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Wildlife ponds 2: construction

Excavating and lining

  1. Lay out a rope or a length of hose to the shape of the pool, including its planting pockets, checking that it is level all the way round. You can do this initially with a spirit level on a long straight piece of wood or with a transparent hose filled with water. You may need to do some preliminary digging at this stage, but it is essential to establish exactly where the water level will be.
  2. It will help when you come to digging and installing the edging if you hammer pegs in at intervals just outside the final outline, with their tops say 10 cm above the planned water level, and level them using a spirit level. When you have finished, look at the outline from all possible angles, including from above if you can, such as from an upstairs window.
  3. Mark all round with a spade just inside the outline. Take out the turf or topsoil first and stack it or barrow it away. Then excavate the subsoil and do the same with that. Finally, cut back further to accommodate your chosen edging. Check carefully all over the base for protruding roots or sharp stones that might puncture the liner, and remove them. At the same time, make a final check of dimensions and slope angles.
  4. When you are completely happy, line the hole with protective material. On a smooth clay soil 15cm or so of soft (builder's) sand and/or a layer of old newspapers may be enough, but on stony soils or to maximise liner life, use a layer of polyester matting. It is also wise to line with PVC or plastic sacks the upper edge of the pool where it borders any rough ground. While butyl seems able to resist most threats, some vigorous plants – notably couch grass – grow straight through it.
  5. Drape the liner into the hole with an even overlap all round, weight the edge with stones or bricks, then start filling it with a hose. As it fills, move the stones to allow the liner to fit as neatly as possible into the hole. Some creasing is unavoidable but can be minimised by easing and stretching the liner.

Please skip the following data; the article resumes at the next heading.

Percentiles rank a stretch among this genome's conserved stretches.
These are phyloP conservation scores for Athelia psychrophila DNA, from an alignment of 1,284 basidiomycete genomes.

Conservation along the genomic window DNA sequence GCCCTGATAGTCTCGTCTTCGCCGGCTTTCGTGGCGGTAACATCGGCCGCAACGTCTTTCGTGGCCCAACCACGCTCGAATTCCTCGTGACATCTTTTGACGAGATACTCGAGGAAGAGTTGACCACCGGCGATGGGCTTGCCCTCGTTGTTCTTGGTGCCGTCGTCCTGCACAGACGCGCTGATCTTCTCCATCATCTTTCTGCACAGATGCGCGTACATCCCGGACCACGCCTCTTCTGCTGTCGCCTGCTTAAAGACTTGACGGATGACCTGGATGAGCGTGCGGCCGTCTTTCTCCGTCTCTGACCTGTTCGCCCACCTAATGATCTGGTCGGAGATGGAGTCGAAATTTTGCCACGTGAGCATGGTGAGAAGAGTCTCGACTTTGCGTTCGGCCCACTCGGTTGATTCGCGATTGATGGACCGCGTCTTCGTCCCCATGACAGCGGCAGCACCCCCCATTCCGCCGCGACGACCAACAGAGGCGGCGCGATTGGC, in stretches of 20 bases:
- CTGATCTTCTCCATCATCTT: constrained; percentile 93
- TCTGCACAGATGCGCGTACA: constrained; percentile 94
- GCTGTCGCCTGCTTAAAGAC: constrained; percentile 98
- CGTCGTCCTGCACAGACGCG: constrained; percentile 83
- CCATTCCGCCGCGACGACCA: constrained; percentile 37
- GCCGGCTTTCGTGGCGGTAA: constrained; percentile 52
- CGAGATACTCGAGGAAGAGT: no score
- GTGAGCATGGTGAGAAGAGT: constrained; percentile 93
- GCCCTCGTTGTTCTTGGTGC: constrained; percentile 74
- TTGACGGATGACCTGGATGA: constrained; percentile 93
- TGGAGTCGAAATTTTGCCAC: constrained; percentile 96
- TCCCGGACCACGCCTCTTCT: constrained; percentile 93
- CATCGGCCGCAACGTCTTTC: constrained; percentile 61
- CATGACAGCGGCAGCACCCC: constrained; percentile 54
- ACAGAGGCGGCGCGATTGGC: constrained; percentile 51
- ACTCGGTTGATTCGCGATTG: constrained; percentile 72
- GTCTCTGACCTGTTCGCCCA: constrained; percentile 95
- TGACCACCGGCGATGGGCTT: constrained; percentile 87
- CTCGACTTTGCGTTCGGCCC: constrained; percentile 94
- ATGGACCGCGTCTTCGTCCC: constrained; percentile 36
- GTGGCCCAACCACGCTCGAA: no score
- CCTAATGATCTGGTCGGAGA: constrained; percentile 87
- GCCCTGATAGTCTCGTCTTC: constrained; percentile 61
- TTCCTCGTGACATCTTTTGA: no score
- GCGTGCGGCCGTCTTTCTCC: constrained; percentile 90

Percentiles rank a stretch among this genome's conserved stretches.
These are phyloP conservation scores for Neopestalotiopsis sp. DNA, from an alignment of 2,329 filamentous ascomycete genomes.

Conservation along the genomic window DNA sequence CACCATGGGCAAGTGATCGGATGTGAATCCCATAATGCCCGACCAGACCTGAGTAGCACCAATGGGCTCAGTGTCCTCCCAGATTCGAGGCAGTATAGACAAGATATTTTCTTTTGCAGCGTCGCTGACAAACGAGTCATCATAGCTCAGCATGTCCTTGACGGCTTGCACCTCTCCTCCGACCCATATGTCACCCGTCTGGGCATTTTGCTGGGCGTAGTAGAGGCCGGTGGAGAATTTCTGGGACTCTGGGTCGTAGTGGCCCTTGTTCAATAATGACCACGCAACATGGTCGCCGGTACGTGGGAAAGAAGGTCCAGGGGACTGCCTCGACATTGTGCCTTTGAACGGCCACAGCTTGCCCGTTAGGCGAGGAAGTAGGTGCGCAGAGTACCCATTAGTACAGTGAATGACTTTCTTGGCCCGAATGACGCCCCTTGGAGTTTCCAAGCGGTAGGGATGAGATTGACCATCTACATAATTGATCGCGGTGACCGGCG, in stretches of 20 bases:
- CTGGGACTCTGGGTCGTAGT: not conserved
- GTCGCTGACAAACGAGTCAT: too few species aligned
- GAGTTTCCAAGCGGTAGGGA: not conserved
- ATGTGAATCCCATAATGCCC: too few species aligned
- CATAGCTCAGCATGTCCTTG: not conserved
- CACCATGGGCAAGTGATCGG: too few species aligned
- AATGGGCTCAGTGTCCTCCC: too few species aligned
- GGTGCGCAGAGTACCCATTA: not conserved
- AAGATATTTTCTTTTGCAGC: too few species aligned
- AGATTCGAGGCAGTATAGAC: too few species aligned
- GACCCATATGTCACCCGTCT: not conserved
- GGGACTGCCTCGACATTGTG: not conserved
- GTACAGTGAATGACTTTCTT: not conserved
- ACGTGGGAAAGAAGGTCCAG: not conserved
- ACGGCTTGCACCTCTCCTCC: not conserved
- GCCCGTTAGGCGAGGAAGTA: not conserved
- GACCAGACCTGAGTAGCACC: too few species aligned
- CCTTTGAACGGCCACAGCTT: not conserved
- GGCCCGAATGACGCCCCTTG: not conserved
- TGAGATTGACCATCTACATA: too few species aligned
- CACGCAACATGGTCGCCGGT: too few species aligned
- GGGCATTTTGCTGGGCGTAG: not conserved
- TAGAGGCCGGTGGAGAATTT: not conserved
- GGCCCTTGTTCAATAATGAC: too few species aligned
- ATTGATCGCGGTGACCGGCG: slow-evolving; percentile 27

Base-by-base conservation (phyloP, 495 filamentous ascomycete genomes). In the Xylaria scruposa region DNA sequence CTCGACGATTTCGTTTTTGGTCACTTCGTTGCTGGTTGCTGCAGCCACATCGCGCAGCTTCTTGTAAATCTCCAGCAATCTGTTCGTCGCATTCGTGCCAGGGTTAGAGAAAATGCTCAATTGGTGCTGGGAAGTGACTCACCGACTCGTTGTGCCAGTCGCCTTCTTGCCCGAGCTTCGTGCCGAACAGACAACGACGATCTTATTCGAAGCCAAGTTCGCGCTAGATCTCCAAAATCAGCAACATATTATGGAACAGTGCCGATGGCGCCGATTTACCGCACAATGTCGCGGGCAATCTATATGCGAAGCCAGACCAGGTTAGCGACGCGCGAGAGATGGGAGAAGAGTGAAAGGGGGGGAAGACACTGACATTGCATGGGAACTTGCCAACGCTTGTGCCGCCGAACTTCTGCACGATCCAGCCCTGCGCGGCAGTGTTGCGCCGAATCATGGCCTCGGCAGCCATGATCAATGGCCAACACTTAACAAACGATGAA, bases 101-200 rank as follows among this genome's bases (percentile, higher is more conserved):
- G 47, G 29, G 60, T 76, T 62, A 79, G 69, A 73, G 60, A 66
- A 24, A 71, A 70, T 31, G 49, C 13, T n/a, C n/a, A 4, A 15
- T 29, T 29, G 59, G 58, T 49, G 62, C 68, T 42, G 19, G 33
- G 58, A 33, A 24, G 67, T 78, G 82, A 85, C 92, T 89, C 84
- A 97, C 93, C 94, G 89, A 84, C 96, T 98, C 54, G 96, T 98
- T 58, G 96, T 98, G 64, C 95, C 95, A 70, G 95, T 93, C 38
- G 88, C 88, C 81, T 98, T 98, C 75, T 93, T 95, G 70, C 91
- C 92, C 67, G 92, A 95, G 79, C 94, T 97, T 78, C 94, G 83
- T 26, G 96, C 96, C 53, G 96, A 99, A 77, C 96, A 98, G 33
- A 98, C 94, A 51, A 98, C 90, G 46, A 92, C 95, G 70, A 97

6. When the pool is full, secure the edge by pushing large nails through it into the ground, and cut off any surplus, making sure that you leave enough to anchor the edges securely. Where it terminates in the soil, take it up and over a small firm mound of earth and anchor the end with more soil or with rocks buried in turn in soil. Make sure the liner is high enough all round to prevent any water loss into the surrounding soil.


Finally, install any edging, making sure that it is horizontal and in exactly the right position relative to the planned water level. If using cement, take care not to drop any into the water, and it is also worth proofing cement exposed to pool water to stop salts leaching out. With a liner, you have four main choices for how you handle the edge. Often you will want to use more than one method, such as a paved edge for access and a planted edge round the back for wildlife value.

Buried edge

Run the liner up about 10 cm above maximum water level and bury it in the soil

  • simple and natural effect, but liner shows when water drops;
  • danger of damaging the liner when mowing or cultivating near the pond.
Cobbled edge

Set large stones or cobbles into a bed of sand/cement laid on the liner, running out of the pool up a shallow slope

  • stones can just be piled loose on the liner, but will need regular maintenance to stop them silting up and becoming overgrown by plants;
  • makes access by wildlife easy, and conceals liner completely.
Planted edge

A planting pocket is built on to the liner, edged with stones or bricks

  • soil level should have a gradient, ending a few inches above water level, so that plants requiring a range of damp soil conditions can be grown;
  • important that liner at outside of pocket is high enough to prevent water loss.
Paved edge

Concrete or stone slabs are laid on a sand/cement bed over the edge of the liner (ideally on a foundation of hard core)

  • more formal but very practical;
  • if you pave all the way round, make sure, e.g. by stacking loose rocks next to the edge, that very small animals like froglets can easily climb in and out.